Adding a linear long-stroke blow molding machine is helping Akei Plastic-Machine Mfy. Ltd. win new U.S. customers, processors attracted to solid technology at an assembled-in-China price, according to a company official.
After making only continuous extrusion shuttle and accumulator-head machines, 31-year-old Akei started developing the higher-output long-stroke machines about four years ago, said Simon Tam, director and executive officer. Akei blow molding machines sell for about half the price of European-made units, he said.
``We don't have the bells and whistles, but we get the job done,'' Tam said at Akei's booth during the China Dongguan International Machinery, Materials & Mould Exhibition, held Nov. 9-12.
Akei will show the long-stroke blow molding machine at NPE 2006, in Chicago. Tam said Akei will put a parts and service facility in the Chicago area, to be centrally located to the U.S. market.
Although still not a household name in North America, Akei has sold more than 60 blow molding machines in the United States, most of them shuttle machines, said Roger Eddy, a New Castle, Pa., consultant who has sold Akei machines since 1984.
The Hong Kong-based company builds machines at a 1,000-employee Akei Industrial Park in Kaiping, China. The low price gets Akei in the door. But Tam said machine performance is critical to expanding Akei's market share. Adding the long-stroke machine - where up to 20 cavities zip back and forth under the parisons - has taken the firm to a higher level of technology, he said.
``The company's mission is to provide quality blow molding machinery to customers,'' Tam said at the show.
Akei sources components from around the world, including Vickers hydraulics, Barber-Colman controllers, rail and slide bearings from Bosch Rexroth and Allen-Bradley relays, Eddy said later by telephone.
``The only thing Chinese on them is the frame, the paint and the labor,'' he said. ``This new linear machine, it's very fast and smooth.''
For extrusion blow molding units it sells in the United States, Akei uses screws from Advanced Feedscrews Inc. of New Castle.
Simon Tam said Akei sold 283 blow molding machines in 2004. He declined to give sales.
Akei has a long history. Banny Tam, Simon's father, started Akei in 1974 in Hong Kong. Back then, blow molders used manual machines, where workers cut the parison and laid it into the mold, using a foot pump to blow the bottle, according to Simon Tam.
``We were the first one in Hong Kong that manufactured automatic blow molding machines,'' he said.
In 1991, Akei moved production to China, starting out in Shenzhen, in southeast China near Hong Kong. Then in 1998, Akei moved to Kaiping, steadily expanding the site. Today the huge complex covers 250 acres. Employees assemble blow molding machinery, machine components and make molds for both blow molding and injection molding.
Banny Tam is chairman and chief executive officer of Akei Holdings Co. Ltd.
Akei also does some custom blow molding at the Kaiping campus and at plants in Hong Kong and Shenzhen under the business unit called Mars Line Industrial Ltd. Akei displayed some of the products at the Dongguan trade show. Tam said the company is careful not to compete against its core machinery customers.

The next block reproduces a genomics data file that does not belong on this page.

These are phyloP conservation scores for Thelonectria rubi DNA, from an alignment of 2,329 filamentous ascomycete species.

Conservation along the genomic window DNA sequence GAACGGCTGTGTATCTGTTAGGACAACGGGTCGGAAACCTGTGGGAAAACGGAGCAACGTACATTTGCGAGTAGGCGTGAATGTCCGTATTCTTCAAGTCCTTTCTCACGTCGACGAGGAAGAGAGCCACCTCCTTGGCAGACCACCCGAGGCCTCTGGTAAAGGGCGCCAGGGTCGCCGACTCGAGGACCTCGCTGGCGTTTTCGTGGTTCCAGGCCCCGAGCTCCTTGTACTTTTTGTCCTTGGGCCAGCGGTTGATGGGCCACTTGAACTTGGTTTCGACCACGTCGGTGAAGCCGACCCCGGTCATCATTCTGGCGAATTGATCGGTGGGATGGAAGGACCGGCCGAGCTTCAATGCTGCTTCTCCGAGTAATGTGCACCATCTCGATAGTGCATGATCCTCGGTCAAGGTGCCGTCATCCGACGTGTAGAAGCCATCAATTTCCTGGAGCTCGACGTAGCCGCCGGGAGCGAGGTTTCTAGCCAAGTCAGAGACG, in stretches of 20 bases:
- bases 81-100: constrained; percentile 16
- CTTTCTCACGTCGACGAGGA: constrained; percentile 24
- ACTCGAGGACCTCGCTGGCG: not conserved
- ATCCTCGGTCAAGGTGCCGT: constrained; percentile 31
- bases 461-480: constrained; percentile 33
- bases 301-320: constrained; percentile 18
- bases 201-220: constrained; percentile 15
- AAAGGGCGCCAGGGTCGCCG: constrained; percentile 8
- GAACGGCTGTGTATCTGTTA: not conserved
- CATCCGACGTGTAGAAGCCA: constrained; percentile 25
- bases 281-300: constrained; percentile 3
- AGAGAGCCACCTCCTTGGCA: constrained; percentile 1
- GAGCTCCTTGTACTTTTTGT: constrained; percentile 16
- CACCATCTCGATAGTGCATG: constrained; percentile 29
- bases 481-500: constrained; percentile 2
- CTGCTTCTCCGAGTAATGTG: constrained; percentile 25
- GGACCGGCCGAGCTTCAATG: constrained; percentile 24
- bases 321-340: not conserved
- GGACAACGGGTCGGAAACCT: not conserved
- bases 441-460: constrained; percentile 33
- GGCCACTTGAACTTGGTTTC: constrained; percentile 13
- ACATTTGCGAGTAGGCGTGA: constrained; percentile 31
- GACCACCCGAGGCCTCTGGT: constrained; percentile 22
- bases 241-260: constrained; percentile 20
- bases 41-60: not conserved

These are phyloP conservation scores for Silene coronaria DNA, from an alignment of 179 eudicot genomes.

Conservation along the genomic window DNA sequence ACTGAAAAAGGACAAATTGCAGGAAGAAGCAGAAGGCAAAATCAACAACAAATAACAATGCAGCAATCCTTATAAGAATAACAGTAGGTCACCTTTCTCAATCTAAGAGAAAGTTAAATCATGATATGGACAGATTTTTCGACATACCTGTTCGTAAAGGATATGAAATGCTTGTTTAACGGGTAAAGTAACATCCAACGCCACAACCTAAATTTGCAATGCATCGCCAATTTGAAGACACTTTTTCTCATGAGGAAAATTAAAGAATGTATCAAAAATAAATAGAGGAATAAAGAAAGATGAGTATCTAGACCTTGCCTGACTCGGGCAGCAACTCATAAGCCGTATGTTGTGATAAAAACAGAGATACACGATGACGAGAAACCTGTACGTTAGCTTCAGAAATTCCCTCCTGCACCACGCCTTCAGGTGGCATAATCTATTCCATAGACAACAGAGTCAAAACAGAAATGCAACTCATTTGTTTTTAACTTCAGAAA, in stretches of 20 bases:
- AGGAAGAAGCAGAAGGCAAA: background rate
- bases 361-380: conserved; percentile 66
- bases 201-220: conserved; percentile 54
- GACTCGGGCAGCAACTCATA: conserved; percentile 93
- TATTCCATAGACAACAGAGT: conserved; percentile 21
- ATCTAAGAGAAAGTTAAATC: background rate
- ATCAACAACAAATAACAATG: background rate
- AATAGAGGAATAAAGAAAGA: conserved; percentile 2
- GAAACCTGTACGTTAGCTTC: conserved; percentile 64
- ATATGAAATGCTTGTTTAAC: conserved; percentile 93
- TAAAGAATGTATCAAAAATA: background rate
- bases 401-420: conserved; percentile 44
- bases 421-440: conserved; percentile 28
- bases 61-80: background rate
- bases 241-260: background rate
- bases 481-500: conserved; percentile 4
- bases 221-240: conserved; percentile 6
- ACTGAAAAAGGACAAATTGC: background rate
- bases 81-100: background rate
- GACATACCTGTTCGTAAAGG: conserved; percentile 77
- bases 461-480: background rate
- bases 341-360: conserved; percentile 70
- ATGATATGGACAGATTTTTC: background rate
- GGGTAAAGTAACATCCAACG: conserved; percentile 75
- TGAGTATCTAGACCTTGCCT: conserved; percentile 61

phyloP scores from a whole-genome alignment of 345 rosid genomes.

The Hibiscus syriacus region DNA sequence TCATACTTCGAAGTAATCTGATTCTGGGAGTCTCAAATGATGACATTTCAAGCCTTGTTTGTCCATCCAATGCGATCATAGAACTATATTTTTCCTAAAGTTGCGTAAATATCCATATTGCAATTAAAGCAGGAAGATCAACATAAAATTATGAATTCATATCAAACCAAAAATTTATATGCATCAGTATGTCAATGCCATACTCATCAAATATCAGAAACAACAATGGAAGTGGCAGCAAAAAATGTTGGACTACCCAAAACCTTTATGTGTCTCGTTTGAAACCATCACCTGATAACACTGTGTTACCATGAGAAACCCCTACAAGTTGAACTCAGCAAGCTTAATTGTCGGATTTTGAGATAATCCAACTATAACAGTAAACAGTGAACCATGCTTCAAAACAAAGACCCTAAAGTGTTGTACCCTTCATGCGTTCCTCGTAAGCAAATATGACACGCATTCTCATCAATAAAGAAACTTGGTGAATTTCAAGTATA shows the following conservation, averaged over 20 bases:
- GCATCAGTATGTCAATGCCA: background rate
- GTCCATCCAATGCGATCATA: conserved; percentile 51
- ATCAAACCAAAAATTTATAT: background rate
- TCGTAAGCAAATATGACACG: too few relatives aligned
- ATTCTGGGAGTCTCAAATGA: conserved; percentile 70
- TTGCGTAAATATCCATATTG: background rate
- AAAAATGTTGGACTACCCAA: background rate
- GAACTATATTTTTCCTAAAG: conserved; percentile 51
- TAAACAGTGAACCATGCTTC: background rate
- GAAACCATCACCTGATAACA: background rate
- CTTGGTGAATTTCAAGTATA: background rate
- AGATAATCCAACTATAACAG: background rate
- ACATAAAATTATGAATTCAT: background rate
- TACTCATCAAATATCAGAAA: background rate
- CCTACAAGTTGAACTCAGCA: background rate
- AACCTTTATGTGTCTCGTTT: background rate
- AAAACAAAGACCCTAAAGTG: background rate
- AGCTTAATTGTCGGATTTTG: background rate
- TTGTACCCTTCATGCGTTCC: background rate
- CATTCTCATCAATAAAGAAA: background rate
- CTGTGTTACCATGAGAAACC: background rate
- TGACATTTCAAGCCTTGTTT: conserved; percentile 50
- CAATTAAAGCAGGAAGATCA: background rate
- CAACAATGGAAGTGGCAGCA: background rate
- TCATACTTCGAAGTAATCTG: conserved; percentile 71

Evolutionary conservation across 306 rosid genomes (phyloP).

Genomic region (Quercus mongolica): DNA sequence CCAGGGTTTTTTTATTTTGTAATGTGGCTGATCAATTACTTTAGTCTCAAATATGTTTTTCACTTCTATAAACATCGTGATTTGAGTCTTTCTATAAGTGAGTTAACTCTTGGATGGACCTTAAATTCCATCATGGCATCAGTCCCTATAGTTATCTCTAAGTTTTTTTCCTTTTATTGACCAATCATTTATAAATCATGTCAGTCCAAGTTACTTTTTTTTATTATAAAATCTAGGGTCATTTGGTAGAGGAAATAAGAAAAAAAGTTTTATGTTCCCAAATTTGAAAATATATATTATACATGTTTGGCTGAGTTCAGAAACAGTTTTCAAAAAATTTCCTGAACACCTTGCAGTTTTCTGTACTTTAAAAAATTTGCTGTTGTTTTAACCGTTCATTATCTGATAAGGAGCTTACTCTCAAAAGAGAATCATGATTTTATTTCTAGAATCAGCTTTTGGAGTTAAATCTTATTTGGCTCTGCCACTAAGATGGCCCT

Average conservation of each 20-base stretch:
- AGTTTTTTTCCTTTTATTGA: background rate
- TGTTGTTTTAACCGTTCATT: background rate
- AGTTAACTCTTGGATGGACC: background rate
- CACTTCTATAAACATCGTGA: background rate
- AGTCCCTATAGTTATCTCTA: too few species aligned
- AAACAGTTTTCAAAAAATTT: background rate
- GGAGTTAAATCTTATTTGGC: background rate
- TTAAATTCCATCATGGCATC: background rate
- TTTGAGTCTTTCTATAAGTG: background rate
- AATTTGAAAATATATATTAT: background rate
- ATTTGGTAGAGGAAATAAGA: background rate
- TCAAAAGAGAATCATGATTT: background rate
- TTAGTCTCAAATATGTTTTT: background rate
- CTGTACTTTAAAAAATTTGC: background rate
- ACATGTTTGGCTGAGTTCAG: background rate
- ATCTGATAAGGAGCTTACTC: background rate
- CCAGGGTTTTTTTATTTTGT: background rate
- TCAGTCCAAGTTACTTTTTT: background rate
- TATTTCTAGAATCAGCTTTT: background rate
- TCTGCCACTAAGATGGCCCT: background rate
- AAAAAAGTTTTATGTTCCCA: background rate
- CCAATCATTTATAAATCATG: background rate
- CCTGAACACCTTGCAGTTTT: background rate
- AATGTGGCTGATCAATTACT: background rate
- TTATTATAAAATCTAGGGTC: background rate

Akei also injection molds parts for the blow molded products, and does assembly work. Tam said the company ships some finished products to Asian retailers such as Wal-Mart.
In-house molding helps Akei understand how blow molders think about new equipment. ``It gives us the insight of how the processors calculate the costs. And a major part of the cost is to justify the actual capital investment on equipment,'' Tam said. ``If you're selling equipment for one-and-a-half million dollars, you're not going to have a very competitive price.''
Akei machines sold in the United States meet ANSI safety standards. Tam said Akei is getting CE safety certification, required to sell machines to the European Union. Akei also has sales agents in Egypt, Nigeria, South Africa, India, Iran, Russia, Malaysia, Indonesia and Argentina.
Simon Tam said the long-stroke machine will help Akei get more attention in the United States. Akei beefed up its sales efforts by adding Bob Milne of CanQuip Machine Sales LLC of Perrysburg, Ohio, two years ago.
Patrick Plastics Inc. of Leipsic, Ohio, was the first U.S. blow molder to buy an Akei long-stroke machine. The company has purchased four of them over the last two years, said DeWayne Utrup, plant engineer.
Patrick Plastics now has 15 Akei machines, including the long-stroke model and shuttle machines, he said.
Last year, Akei sold three of the long-stroke machines to Madras Packaging LLC's factory in Argos, Ind., which molds bottles for personal-care products and other markets.
``I feel the technology has evolved a good deal, and it's a good value. I saw how far they had come along with their product development, using U.S.-available components,'' said Joe Carr, chief operating officer at Madras Packaging, which is based in Charlottesville, Va.
Back in Hong Kong, Banny Tam has become an elder statesman of plastics machinery.
The Akei founder is active in Hong Kong civic circles, working in government and industry groups.
``It's a way to give back to the community. Society gave me the platform of success,'' Tam said at the trade show in China.